BERKELEY HEIGHTS, NJ—Based on “mapping of current student data” and what is known about four projected condominium or apartment complexes that may be built in Berkeley Heights in the next four years, township board of education president Doug Reinstein believes the public school population will increase by 120 students.

The four possible areas of multifamily housing development are the current Connell Corporation commercial complex, the site of the former Berkeley Cinema, the site of the Berkeley Heights Kings Supermarket and Hamilton Street property currently owned by Little Flower Church, with whom the township has been discussing various development alternatives.

Reinstein discussed his findings during a presentation at Thursday’s board of education meeting.

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Mayor Robert Woodruff said the proposed developers of the Connell site are due to present “concept proposals” to the township council on Tuesday, August 15.

The mayor said the Connell developers apparently want to provide housing for Connell employees and other “Millenials” who probably will be interested in the flexibility to relocate from the township in a short time span.

He said the proposed complex probably would include less “high end” apartments that are not likely to attract families with children.

The Kings site, according to Woodruff, probably would be developed with  high end apartments, implying, perhaps that this development would be more attractive to families.

From what has been discussed so far about the Little Flower tract, that site would include “high end” townhouses available for purchase.

He noted that, currently, the township’s public schools have between 12 and 34 percent additional capacity for new students.

Today, Reinstein said, there are 11 multifamily housing complexes in Berkeley Heights.  Sixty two percent of the students living in those complexes who attend township public schools are going to either Governor Livingston High School or Columbia Middle School.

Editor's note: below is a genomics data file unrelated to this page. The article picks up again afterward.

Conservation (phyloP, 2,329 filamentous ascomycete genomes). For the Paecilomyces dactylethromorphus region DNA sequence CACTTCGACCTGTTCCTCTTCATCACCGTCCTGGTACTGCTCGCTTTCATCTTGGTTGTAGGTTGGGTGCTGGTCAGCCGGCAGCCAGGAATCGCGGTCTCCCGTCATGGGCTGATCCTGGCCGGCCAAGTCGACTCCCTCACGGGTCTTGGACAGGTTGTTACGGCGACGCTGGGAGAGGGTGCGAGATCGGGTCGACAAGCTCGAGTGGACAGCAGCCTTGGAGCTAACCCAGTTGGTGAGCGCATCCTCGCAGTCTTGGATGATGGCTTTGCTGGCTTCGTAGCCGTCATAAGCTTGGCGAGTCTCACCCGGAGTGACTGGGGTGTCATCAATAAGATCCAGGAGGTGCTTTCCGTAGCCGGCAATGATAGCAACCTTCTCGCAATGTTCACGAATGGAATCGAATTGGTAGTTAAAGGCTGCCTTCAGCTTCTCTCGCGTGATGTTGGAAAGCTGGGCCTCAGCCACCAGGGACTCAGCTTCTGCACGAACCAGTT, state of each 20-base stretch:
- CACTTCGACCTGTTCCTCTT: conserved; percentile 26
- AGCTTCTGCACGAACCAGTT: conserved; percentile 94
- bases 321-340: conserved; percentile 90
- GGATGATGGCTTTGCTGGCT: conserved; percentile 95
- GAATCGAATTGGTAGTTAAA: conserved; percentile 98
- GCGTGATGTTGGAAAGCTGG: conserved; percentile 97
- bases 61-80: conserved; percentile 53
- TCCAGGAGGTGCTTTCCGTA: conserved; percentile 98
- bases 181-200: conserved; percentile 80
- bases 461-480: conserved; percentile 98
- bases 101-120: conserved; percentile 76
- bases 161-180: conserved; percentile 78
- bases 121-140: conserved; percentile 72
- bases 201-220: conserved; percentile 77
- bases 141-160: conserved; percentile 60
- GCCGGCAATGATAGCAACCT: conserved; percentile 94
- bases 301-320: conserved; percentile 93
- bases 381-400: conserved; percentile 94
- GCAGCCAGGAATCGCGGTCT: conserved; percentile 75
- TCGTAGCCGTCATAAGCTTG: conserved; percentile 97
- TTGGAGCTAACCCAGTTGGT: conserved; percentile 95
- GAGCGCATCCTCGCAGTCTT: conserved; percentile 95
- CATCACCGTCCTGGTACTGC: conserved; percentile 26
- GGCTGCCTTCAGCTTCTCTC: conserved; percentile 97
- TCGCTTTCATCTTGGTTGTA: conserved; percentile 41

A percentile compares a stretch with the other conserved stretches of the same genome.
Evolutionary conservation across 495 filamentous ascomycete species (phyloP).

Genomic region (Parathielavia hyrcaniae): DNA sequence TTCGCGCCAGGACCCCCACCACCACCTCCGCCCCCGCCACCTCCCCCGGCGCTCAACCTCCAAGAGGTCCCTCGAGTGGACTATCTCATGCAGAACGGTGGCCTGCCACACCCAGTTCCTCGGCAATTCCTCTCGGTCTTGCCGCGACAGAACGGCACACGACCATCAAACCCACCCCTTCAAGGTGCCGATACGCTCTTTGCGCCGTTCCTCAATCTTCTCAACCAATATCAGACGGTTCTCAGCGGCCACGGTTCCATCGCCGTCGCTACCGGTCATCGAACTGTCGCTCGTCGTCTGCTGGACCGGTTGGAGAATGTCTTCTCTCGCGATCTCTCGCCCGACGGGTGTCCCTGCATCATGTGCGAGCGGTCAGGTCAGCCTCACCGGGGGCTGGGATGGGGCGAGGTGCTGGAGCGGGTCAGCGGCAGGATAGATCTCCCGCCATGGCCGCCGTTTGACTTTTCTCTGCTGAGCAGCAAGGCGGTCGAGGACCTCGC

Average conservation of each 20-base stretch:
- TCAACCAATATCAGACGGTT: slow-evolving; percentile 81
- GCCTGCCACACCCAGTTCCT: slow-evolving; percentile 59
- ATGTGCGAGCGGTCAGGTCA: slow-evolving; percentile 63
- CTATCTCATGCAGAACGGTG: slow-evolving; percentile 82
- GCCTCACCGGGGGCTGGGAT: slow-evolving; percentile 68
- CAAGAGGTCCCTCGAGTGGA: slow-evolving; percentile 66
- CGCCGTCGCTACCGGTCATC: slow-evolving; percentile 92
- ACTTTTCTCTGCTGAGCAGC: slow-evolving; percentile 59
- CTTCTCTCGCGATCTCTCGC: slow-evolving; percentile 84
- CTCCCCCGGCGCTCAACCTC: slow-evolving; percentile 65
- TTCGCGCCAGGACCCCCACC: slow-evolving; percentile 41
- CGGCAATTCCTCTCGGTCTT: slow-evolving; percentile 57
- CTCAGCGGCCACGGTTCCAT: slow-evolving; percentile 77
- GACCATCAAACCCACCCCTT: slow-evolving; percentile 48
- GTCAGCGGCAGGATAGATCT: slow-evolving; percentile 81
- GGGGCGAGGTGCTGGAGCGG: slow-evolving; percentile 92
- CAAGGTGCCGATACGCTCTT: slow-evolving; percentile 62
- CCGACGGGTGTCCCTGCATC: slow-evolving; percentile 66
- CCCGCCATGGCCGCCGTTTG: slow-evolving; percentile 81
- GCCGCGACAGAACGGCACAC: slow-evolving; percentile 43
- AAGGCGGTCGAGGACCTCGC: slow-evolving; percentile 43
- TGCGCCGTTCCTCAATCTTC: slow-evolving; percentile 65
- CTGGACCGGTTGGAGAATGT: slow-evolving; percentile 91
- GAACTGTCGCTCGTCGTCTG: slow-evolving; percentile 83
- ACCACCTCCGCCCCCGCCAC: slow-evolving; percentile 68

The remaining 38 per cent of public school students from those complexes attend the township’s elementary schools. 

He noted there is one student for every five condominiums.

Reinstein added that the proposed developments would be located in the current districts of the Thomas P. Hughes and William Woodruff Elementary Schools.

He noted the student enrollment figures would be updated as the developments are completed and families move in.

Responding to a question from board member Gerard Crisonino, Reinstein said the district would continue to “balance out” student locations based on it class size policies and need.

For example, he said, it would make sense that any students living in the proposed Connell development probably would attend Woodruff, although greater-than-expected increases in student enrollment from the area might cause the board to take another look at balancing student enrollment at each elementary school.

Woodruff said the township is afraid of approaching its “saturation point,” and hopes to enter an agreement next month with state court approval for a “judgement of repose” that would exempt Berkeley Heights from so-called “Builders’ Remedy Lawsuits” for 10 years.

The mayor added, of a possible 608 units that could be built in Berkeley Heights in four years about 20 percent could be required to be affordable housing.

In answer to a question from the audience, Reinstein said there currently was no arrangement or obligation that builders of proposed developments provide PILOTS (Payments in Lieu of Taxes) to the school district, as they probably would agree to do with the township.

He added, however, that, should increases in student population cause increases in expenses “above and beyond” what is expected, the school board might consider negotiating with the township about some form of compensation.